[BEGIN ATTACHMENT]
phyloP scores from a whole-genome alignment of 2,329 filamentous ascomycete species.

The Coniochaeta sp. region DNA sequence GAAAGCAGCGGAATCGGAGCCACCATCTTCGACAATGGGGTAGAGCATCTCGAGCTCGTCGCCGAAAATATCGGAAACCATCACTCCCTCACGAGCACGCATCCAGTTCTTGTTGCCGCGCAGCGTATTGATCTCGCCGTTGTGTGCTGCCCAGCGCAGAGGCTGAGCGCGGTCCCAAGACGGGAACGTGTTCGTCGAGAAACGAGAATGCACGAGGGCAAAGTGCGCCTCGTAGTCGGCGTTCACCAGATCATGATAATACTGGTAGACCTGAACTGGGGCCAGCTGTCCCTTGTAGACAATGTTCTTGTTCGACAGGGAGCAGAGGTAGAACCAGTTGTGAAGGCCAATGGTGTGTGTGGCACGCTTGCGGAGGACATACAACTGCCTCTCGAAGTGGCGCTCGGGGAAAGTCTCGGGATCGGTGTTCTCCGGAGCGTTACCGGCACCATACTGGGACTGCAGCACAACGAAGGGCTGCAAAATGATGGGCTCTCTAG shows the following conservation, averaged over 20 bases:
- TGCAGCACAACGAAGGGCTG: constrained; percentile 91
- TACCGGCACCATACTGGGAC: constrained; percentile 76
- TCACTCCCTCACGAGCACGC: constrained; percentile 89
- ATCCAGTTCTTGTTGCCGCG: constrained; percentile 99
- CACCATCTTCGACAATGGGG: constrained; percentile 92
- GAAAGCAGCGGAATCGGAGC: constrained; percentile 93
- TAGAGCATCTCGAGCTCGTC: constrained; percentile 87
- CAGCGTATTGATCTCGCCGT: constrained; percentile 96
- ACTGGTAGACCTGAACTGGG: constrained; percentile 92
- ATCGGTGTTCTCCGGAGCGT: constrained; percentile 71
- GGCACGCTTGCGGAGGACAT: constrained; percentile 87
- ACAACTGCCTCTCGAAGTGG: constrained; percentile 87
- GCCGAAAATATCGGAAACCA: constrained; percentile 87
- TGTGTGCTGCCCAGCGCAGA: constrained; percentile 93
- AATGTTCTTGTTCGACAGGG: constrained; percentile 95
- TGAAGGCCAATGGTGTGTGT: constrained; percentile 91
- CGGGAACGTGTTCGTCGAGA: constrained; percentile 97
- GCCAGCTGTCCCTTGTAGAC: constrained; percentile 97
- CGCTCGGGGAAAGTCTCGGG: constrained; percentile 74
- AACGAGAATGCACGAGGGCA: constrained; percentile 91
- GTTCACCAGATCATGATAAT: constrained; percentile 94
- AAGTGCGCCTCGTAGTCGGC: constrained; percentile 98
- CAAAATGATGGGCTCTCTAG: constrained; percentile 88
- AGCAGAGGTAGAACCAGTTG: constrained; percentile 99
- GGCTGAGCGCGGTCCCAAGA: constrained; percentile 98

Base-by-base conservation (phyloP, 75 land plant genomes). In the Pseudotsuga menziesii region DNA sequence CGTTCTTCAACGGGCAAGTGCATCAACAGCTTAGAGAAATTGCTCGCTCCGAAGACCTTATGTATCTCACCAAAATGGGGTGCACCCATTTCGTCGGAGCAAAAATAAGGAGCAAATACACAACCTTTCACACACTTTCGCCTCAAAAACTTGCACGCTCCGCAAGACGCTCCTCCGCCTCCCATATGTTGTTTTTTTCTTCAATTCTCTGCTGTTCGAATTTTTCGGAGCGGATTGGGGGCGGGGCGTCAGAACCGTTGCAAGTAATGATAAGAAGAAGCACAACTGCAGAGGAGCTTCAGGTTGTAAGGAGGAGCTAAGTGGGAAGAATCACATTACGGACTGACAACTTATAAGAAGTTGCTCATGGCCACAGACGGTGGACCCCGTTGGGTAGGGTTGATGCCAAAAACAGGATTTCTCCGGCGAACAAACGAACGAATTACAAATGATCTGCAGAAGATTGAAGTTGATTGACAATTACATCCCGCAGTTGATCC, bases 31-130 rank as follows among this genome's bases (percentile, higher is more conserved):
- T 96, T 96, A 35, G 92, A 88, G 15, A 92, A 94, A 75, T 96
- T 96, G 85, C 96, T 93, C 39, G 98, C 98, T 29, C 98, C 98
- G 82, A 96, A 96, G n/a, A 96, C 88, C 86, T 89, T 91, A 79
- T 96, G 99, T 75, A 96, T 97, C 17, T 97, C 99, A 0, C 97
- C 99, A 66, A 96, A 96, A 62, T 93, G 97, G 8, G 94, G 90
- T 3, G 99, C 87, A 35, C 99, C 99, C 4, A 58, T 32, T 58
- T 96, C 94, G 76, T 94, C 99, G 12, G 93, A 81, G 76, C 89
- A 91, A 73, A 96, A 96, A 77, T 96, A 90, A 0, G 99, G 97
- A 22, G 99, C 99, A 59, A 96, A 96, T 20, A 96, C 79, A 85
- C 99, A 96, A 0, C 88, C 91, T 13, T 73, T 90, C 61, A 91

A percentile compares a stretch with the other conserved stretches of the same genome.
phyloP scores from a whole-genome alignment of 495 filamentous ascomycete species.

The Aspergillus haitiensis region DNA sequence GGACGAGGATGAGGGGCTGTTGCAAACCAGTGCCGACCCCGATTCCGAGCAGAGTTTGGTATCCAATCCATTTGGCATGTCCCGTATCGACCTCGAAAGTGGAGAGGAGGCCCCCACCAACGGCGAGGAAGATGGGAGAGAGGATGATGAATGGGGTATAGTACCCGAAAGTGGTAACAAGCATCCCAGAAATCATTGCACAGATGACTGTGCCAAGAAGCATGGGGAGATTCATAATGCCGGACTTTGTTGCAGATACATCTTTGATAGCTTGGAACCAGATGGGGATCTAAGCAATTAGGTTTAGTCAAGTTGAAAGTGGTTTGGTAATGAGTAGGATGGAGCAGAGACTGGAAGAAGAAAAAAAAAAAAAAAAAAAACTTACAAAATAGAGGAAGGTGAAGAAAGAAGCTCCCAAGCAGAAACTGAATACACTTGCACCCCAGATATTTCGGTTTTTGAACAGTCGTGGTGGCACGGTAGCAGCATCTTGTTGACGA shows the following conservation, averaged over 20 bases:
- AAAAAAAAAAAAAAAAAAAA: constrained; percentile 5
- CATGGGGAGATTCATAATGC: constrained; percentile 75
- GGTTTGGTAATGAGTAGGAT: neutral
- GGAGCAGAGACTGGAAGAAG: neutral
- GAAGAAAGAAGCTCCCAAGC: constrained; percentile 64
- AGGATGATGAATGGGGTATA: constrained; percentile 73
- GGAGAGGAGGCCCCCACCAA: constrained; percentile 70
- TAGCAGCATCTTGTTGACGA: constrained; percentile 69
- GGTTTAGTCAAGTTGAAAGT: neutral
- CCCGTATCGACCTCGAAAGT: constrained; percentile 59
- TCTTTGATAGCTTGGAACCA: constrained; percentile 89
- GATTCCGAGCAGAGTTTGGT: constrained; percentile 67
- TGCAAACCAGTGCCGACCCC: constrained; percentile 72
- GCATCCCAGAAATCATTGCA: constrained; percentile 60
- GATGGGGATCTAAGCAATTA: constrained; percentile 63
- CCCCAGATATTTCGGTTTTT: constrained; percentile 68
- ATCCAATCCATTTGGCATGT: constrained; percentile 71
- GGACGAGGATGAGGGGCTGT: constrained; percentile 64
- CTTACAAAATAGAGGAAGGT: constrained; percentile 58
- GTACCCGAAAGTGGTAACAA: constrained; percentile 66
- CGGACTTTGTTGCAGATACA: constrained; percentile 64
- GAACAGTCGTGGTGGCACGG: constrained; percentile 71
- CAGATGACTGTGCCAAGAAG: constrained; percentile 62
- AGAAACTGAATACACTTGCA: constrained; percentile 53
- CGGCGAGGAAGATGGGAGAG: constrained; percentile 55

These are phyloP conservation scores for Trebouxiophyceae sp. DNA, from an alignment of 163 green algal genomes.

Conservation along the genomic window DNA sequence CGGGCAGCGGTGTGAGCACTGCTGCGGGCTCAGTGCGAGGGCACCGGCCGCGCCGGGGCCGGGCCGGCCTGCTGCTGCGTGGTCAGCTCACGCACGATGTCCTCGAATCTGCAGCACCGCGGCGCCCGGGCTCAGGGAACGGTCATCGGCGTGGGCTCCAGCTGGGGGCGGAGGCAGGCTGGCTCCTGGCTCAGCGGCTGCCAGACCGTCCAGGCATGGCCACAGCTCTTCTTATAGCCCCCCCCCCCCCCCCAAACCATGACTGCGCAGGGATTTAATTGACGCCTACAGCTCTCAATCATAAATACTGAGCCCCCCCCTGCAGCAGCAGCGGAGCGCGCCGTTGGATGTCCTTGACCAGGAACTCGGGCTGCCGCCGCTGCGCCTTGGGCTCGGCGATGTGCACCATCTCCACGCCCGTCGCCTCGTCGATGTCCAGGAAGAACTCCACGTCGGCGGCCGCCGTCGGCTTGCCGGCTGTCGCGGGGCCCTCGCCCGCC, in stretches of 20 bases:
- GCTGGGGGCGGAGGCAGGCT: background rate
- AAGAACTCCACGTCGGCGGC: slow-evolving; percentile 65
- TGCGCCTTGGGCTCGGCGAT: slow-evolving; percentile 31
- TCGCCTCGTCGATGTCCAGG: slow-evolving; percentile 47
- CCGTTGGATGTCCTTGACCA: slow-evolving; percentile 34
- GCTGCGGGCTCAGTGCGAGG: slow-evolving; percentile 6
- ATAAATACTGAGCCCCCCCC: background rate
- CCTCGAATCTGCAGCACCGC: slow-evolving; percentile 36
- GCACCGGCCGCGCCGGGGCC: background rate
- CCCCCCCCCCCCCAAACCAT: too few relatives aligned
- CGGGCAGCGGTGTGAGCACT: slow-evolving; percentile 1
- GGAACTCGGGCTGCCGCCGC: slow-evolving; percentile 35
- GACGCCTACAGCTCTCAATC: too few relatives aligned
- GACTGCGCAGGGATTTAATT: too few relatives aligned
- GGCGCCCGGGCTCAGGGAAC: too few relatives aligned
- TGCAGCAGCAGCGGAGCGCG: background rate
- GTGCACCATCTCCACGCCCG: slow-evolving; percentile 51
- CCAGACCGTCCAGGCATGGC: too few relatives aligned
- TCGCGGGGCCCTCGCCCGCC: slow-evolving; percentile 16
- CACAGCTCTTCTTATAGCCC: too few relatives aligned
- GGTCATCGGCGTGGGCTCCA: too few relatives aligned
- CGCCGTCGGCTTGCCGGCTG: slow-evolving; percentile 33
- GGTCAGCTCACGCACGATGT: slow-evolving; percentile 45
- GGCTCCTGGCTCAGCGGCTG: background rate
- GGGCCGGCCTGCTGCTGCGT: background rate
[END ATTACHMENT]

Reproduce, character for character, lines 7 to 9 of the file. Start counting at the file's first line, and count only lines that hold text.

- CACCATCTTCGACAATGGGG: constrained; percentile 92
- GAAAGCAGCGGAATCGGAGC: constrained; percentile 93
- TAGAGCATCTCGAGCTCGTC: constrained; percentile 87